It was back in 2004 when a South African living in London named Paul Sinton-Hewitt gave birth to the first parkrun event, with his partner Joanne, three other volunteers and a total of 13 runners. Paul, at the time in his own rather dark place, had stumbled upon a magic formula founded on companionship, constancy, physical and mental health, and well-being. That magic formula is astoundingly simple: a park (or closed-to-traffic area), a core volunteer team, permission from the local authorities and a five kilometer weekly event that takes place every single Saturday morning at 9am (with some regional variations due to climatic conditions).
Today, there are parkruns in 23 countries, for a total of approximately 2,000 parkruns around the globe (current Covid restrictions make an exact number impossible at the moment). Currently, over seven million parkrunners are registered in the world, and it is growing every single week.
At its essence, it’s a 5km course (each varies: some are laps, there are out and backs, and loops too—everything is good, so long as the course never encounters traffic). You can walk, run, jog, switch paces, bring a dog on a lead, bring a young child, be pregnant, on crutches or using a prosthetic, have limited vision or hearing or (for some courses only) be in a wheelchair. What else? It is emphatically not a race—if you register with the official parkrun site you will get a barcode, which you can print and use at every single parkrun in the world. This will give you access to your individual times and participation record.
And it is free, forever, for everyone! How does that happen? Borrowing the words of Abraham Lincoln, parkrun is indeed “by the people, for the people”. parkruns are managed exclusively by volunteers who cover a multitude of roles, which makes it possible for each event to happen. Some choose to volunteer every week, some choose to volunteer when feeling under the weather, others volunteer every so often as a way of giving back, some volunteer in a different way by perhaps giving another parkrunner a lift, or inviting new folks to come along and take part, or by bringing along something lovely to eat post-parkrun. And that circles us right back to the title. parkrun is all about the social moment, the sharing of some “downtime” with a cup of coffee in hand, or more likely at Italian parkruns, sharing of incredible homemade pastries, cakes, local seasonal fruits and more all brought by the participants.
Giorgio Cambiano, an intrepid Sicilian runner, brought parkrun to Italy in 2015 to Uditore park, in Palermo, Sicily. Since then, under the guidance of Giorgio, 17 parkruns in Italy have opened (in Veneto, Lombardy, Emilia Romagna, Tuscany, Lazio, Sicily and Puglia), 12 of which have managed to reopen after Covid-19 closures. New parkruns are planned across the peninsula, as well as support for those parkruns still struggling to open again.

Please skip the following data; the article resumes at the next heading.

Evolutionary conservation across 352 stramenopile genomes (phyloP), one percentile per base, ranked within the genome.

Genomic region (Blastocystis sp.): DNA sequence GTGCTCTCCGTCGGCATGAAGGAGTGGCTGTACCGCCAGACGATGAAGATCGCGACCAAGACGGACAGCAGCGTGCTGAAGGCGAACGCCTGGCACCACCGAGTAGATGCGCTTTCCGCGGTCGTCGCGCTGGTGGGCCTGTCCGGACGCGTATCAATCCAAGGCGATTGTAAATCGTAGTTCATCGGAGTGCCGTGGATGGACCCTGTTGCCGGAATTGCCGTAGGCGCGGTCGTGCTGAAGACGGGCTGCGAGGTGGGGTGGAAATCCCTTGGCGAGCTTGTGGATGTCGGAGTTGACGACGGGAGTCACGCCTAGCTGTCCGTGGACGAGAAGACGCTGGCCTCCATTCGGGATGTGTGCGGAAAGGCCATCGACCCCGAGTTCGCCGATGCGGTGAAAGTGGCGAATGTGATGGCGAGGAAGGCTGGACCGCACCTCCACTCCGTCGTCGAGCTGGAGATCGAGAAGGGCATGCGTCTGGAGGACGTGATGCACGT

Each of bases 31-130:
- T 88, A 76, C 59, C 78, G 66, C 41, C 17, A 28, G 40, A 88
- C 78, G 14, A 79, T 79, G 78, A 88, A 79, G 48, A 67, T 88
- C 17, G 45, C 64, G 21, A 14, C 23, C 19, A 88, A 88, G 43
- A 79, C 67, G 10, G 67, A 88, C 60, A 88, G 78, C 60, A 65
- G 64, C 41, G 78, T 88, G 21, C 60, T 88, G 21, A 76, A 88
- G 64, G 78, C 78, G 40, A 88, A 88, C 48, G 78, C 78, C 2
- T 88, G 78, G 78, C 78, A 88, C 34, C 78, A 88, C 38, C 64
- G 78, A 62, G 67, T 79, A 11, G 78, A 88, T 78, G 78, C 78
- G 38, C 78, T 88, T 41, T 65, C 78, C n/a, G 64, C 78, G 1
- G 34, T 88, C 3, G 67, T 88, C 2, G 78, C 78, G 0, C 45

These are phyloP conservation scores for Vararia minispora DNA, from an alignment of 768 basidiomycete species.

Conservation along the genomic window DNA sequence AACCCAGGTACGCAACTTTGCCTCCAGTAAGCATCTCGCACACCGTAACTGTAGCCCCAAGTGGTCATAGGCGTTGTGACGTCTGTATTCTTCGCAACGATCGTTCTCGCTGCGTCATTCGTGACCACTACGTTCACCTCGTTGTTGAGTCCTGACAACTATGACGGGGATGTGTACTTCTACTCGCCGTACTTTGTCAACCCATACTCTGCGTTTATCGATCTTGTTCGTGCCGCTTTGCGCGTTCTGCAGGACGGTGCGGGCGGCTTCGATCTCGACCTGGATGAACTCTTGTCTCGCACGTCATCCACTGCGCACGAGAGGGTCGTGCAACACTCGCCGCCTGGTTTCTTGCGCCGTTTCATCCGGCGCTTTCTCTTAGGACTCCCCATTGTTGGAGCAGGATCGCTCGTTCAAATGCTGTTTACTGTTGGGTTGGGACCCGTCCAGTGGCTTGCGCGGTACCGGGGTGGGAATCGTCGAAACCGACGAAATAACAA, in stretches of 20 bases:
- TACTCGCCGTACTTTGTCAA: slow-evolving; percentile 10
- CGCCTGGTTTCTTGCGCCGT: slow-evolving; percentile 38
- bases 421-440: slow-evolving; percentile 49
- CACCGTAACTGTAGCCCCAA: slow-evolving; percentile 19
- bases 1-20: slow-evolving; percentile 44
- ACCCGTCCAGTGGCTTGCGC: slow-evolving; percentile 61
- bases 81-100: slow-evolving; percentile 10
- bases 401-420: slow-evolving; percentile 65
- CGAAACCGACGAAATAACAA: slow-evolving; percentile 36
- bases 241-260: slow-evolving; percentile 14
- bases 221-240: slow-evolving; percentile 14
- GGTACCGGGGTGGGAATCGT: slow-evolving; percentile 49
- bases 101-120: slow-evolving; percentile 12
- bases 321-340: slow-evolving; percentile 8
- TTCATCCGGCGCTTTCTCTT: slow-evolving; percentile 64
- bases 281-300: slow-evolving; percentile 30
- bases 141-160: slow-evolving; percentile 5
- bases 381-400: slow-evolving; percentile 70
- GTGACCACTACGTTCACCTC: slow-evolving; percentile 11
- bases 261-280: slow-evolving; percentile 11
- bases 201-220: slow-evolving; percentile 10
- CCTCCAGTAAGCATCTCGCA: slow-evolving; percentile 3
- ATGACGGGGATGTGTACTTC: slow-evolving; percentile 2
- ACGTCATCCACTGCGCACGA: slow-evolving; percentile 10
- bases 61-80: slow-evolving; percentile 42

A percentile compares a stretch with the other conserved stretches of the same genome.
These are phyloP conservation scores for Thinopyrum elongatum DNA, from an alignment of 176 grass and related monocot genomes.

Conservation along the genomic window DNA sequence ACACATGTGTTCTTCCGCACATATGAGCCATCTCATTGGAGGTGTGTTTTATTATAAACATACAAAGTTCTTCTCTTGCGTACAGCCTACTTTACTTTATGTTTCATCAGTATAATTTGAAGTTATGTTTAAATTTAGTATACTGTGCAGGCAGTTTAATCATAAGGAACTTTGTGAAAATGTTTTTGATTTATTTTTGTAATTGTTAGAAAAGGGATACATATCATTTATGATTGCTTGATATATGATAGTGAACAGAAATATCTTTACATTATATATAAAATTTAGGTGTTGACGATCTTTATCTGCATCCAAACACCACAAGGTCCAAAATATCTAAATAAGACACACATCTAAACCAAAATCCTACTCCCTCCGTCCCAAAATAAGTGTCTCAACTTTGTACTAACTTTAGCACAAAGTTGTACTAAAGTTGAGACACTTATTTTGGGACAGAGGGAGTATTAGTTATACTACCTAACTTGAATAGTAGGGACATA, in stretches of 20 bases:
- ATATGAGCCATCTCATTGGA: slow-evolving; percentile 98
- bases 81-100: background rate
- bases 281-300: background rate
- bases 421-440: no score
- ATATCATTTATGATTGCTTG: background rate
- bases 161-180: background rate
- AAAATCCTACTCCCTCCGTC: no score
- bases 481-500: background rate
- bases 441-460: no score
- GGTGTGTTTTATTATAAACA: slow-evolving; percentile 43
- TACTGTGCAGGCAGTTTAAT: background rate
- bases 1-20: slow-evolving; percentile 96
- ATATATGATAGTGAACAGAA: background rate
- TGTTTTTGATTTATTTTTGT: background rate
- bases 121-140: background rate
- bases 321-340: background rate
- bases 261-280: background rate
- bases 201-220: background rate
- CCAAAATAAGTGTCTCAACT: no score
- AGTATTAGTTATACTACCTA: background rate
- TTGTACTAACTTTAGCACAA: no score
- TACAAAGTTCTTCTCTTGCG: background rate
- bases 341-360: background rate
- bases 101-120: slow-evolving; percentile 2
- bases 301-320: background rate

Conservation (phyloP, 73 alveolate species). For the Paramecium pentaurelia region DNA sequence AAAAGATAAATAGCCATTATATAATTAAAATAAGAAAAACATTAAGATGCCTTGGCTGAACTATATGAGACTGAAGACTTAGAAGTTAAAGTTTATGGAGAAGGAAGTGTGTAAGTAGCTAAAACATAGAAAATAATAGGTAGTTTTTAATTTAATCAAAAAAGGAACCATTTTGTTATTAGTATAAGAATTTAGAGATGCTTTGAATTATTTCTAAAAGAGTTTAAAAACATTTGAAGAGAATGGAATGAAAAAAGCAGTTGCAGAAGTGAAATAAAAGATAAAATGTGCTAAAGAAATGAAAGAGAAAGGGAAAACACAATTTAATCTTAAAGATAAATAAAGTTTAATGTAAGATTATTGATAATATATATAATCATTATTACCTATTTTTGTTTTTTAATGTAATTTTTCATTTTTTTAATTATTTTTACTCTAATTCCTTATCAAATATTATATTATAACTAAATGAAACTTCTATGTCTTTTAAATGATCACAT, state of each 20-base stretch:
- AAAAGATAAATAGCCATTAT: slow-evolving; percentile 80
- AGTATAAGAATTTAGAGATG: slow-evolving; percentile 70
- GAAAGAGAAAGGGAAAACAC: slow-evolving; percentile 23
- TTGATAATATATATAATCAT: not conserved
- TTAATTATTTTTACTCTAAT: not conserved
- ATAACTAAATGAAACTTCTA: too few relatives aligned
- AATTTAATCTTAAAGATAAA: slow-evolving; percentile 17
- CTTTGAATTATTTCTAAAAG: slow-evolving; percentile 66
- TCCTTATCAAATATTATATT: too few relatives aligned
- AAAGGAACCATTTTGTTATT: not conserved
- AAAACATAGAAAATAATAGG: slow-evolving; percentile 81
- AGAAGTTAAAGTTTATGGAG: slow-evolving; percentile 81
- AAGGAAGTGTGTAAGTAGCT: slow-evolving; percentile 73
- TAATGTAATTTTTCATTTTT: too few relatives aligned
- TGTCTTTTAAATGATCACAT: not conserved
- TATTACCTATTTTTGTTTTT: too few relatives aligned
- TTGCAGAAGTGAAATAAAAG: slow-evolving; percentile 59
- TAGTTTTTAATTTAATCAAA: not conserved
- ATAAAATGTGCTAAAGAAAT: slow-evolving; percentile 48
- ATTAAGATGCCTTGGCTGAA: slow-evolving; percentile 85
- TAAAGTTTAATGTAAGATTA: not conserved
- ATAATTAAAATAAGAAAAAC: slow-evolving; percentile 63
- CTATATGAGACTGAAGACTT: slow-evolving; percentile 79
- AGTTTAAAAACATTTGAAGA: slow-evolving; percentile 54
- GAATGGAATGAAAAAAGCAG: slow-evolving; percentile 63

In Tuscany, we are fortunate to host three active parkruns: Mura di Lucca parkrun, Terme parkrun (Montecatini) and Mensola parkrun (Florence). Each is different in its own way. Mura di Lucca is exactly that: a fabulous run around the walls surrounding the town, on a flat tarmaced route, and a fast course for anyone interested in speed. Terme parkrun, on the other hand, is a three-lapper, which combines undulating tarmaced and grassy sections. Mensola parkrun is another three-lapper, all on soft-surfaces including lots of short sections of somewhat severe ups and downs and sharp curves. One of the parkuns yet to resurface post-pandemic is Firenze parkrun, which was held at the Cascine park in central Florence. We are hopeful for a spring start-back date. A new parkrun, which is due to kick off in the Novoli area of Florence, is at the recently created San Donato park.
Every parkrun is hugely individual, but also has some main attributes in common. There’s a place for everyone. It’s truly inclusive. No-one needs “gear”: comfortable clothing and a pair of trainers or walking shoes are just fine.
But really why do we go? It gives your Saturday an invigorating start, gets the blood circulating and the heart pumping; there are new friends to meet, old friends to catch up with; and new skills to learn (volunteer roles include photographer, time keeper, tailwalker, scanner, data manager, social media manager and others!). It keeps you active, fit, healthy, awards you safe social contact when that is not always easily available, and it’s fun! Language is no barrier. At every parkrun there’s always someone who speaks something approaching a language that someone else can understand, and that too is all part of the glorious recipe of a successful parkrunday (aka Saturday).
Come along on January 22 (22/01/2022): twenty second – two two – tutu. Indeed, we run in tutus. Now if that’s not a good reason for signing up, I don’t know what is!
Suzi Jenkins is event director of Mensola parkrun and parkrun ambassador for Italy.